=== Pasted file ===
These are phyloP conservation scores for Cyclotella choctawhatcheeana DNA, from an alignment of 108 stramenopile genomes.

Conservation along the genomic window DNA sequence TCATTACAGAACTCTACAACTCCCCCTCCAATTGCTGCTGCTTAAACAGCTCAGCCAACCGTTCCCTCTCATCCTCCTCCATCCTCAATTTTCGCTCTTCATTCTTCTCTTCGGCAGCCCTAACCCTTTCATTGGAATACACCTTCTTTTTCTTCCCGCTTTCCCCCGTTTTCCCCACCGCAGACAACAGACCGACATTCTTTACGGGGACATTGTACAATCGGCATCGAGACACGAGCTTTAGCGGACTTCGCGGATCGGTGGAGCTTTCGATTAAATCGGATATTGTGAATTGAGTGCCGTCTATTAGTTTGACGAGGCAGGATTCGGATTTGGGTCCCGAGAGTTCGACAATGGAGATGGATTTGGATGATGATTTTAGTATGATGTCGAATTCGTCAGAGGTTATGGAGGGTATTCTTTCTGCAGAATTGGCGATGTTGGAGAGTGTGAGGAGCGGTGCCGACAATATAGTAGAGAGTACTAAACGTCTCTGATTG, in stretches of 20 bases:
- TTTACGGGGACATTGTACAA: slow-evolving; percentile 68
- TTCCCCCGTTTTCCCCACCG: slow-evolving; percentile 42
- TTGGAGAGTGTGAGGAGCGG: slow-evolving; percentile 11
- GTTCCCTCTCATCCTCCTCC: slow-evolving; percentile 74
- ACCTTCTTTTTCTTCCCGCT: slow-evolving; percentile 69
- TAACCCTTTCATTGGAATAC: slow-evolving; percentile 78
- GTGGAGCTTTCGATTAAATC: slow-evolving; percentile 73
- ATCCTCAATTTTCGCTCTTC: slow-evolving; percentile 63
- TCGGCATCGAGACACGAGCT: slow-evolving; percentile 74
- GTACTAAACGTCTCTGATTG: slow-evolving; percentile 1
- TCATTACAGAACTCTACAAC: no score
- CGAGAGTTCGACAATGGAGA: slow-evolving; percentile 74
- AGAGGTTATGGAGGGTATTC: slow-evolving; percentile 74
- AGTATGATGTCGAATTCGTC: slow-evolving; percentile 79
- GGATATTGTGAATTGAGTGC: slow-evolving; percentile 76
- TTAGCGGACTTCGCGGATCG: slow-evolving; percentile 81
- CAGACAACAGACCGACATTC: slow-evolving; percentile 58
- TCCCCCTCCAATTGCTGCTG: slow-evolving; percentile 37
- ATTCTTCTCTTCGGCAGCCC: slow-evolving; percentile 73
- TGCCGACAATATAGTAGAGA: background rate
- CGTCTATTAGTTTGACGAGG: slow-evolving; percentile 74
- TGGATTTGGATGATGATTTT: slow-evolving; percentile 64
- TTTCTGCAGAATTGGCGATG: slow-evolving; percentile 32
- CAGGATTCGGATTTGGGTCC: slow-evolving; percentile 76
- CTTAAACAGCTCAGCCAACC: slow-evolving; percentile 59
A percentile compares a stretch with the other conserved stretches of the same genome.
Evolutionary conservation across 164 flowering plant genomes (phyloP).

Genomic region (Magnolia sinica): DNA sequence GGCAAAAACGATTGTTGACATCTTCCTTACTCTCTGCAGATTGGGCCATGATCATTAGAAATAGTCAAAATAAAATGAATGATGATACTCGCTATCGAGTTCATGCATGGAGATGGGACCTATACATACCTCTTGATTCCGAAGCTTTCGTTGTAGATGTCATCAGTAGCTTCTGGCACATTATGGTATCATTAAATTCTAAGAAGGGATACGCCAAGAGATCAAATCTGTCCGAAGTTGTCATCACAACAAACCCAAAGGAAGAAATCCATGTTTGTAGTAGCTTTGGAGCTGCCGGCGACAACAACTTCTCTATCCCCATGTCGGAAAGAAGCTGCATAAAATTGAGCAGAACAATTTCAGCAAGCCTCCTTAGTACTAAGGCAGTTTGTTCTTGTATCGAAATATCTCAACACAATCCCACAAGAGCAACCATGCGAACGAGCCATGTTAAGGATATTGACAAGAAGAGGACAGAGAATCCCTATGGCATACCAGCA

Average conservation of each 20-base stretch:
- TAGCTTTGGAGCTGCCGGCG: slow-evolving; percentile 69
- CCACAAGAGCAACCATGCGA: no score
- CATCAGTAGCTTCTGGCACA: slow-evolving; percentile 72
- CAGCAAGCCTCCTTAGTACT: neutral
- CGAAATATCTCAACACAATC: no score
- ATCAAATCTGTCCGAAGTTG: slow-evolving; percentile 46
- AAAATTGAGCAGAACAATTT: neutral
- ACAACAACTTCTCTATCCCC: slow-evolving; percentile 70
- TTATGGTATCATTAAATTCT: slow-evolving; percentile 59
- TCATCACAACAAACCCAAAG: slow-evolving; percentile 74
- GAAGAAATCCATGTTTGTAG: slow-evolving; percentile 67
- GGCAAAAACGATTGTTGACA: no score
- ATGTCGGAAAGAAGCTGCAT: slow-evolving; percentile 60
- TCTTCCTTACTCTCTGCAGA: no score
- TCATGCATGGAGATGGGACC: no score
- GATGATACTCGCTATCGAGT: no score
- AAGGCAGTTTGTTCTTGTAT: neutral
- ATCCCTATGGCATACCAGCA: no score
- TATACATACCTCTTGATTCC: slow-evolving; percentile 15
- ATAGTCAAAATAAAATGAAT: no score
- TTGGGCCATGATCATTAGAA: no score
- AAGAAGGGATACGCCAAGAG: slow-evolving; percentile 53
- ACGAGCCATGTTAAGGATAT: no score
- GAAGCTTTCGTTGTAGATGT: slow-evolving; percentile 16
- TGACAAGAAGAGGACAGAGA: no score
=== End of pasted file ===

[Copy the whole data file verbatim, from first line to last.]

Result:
These are phyloP conservation scores for Cyclotella choctawhatcheeana DNA, from an alignment of 108 stramenopile genomes.

Conservation along the genomic window DNA sequence TCATTACAGAACTCTACAACTCCCCCTCCAATTGCTGCTGCTTAAACAGCTCAGCCAACCGTTCCCTCTCATCCTCCTCCATCCTCAATTTTCGCTCTTCATTCTTCTCTTCGGCAGCCCTAACCCTTTCATTGGAATACACCTTCTTTTTCTTCCCGCTTTCCCCCGTTTTCCCCACCGCAGACAACAGACCGACATTCTTTACGGGGACATTGTACAATCGGCATCGAGACACGAGCTTTAGCGGACTTCGCGGATCGGTGGAGCTTTCGATTAAATCGGATATTGTGAATTGAGTGCCGTCTATTAGTTTGACGAGGCAGGATTCGGATTTGGGTCCCGAGAGTTCGACAATGGAGATGGATTTGGATGATGATTTTAGTATGATGTCGAATTCGTCAGAGGTTATGGAGGGTATTCTTTCTGCAGAATTGGCGATGTTGGAGAGTGTGAGGAGCGGTGCCGACAATATAGTAGAGAGTACTAAACGTCTCTGATTG, in stretches of 20 bases:
- TTTACGGGGACATTGTACAA: slow-evolving; percentile 68
- TTCCCCCGTTTTCCCCACCG: slow-evolving; percentile 42
- TTGGAGAGTGTGAGGAGCGG: slow-evolving; percentile 11
- GTTCCCTCTCATCCTCCTCC: slow-evolving; percentile 74
- ACCTTCTTTTTCTTCCCGCT: slow-evolving; percentile 69
- TAACCCTTTCATTGGAATAC: slow-evolving; percentile 78
- GTGGAGCTTTCGATTAAATC: slow-evolving; percentile 73
- ATCCTCAATTTTCGCTCTTC: slow-evolving; percentile 63
- TCGGCATCGAGACACGAGCT: slow-evolving; percentile 74
- GTACTAAACGTCTCTGATTG: slow-evolving; percentile 1
- TCATTACAGAACTCTACAAC: no score
- CGAGAGTTCGACAATGGAGA: slow-evolving; percentile 74
- AGAGGTTATGGAGGGTATTC: slow-evolving; percentile 74
- AGTATGATGTCGAATTCGTC: slow-evolving; percentile 79
- GGATATTGTGAATTGAGTGC: slow-evolving; percentile 76
- TTAGCGGACTTCGCGGATCG: slow-evolving; percentile 81
- CAGACAACAGACCGACATTC: slow-evolving; percentile 58
- TCCCCCTCCAATTGCTGCTG: slow-evolving; percentile 37
- ATTCTTCTCTTCGGCAGCCC: slow-evolving; percentile 73
- TGCCGACAATATAGTAGAGA: background rate
- CGTCTATTAGTTTGACGAGG: slow-evolving; percentile 74
- TGGATTTGGATGATGATTTT: slow-evolving; percentile 64
- TTTCTGCAGAATTGGCGATG: slow-evolving; percentile 32
- CAGGATTCGGATTTGGGTCC: slow-evolving; percentile 76
- CTTAAACAGCTCAGCCAACC: slow-evolving; percentile 59
A percentile compares a stretch with the other conserved stretches of the same genome.
Evolutionary conservation across 164 flowering plant genomes (phyloP).

Genomic region (Magnolia sinica): DNA sequence GGCAAAAACGATTGTTGACATCTTCCTTACTCTCTGCAGATTGGGCCATGATCATTAGAAATAGTCAAAATAAAATGAATGATGATACTCGCTATCGAGTTCATGCATGGAGATGGGACCTATACATACCTCTTGATTCCGAAGCTTTCGTTGTAGATGTCATCAGTAGCTTCTGGCACATTATGGTATCATTAAATTCTAAGAAGGGATACGCCAAGAGATCAAATCTGTCCGAAGTTGTCATCACAACAAACCCAAAGGAAGAAATCCATGTTTGTAGTAGCTTTGGAGCTGCCGGCGACAACAACTTCTCTATCCCCATGTCGGAAAGAAGCTGCATAAAATTGAGCAGAACAATTTCAGCAAGCCTCCTTAGTACTAAGGCAGTTTGTTCTTGTATCGAAATATCTCAACACAATCCCACAAGAGCAACCATGCGAACGAGCCATGTTAAGGATATTGACAAGAAGAGGACAGAGAATCCCTATGGCATACCAGCA

Average conservation of each 20-base stretch:
- TAGCTTTGGAGCTGCCGGCG: slow-evolving; percentile 69
- CCACAAGAGCAACCATGCGA: no score
- CATCAGTAGCTTCTGGCACA: slow-evolving; percentile 72
- CAGCAAGCCTCCTTAGTACT: neutral
- CGAAATATCTCAACACAATC: no score
- ATCAAATCTGTCCGAAGTTG: slow-evolving; percentile 46
- AAAATTGAGCAGAACAATTT: neutral
- ACAACAACTTCTCTATCCCC: slow-evolving; percentile 70
- TTATGGTATCATTAAATTCT: slow-evolving; percentile 59
- TCATCACAACAAACCCAAAG: slow-evolving; percentile 74
- GAAGAAATCCATGTTTGTAG: slow-evolving; percentile 67
- GGCAAAAACGATTGTTGACA: no score
- ATGTCGGAAAGAAGCTGCAT: slow-evolving; percentile 60
- TCTTCCTTACTCTCTGCAGA: no score
- TCATGCATGGAGATGGGACC: no score
- GATGATACTCGCTATCGAGT: no score
- AAGGCAGTTTGTTCTTGTAT: neutral
- ATCCCTATGGCATACCAGCA: no score
- TATACATACCTCTTGATTCC: slow-evolving; percentile 15
- ATAGTCAAAATAAAATGAAT: no score
- TTGGGCCATGATCATTAGAA: no score
- AAGAAGGGATACGCCAAGAG: slow-evolving; percentile 53
- ACGAGCCATGTTAAGGATAT: no score
- GAAGCTTTCGTTGTAGATGT: slow-evolving; percentile 16
- TGACAAGAAGAGGACAGAGA: no score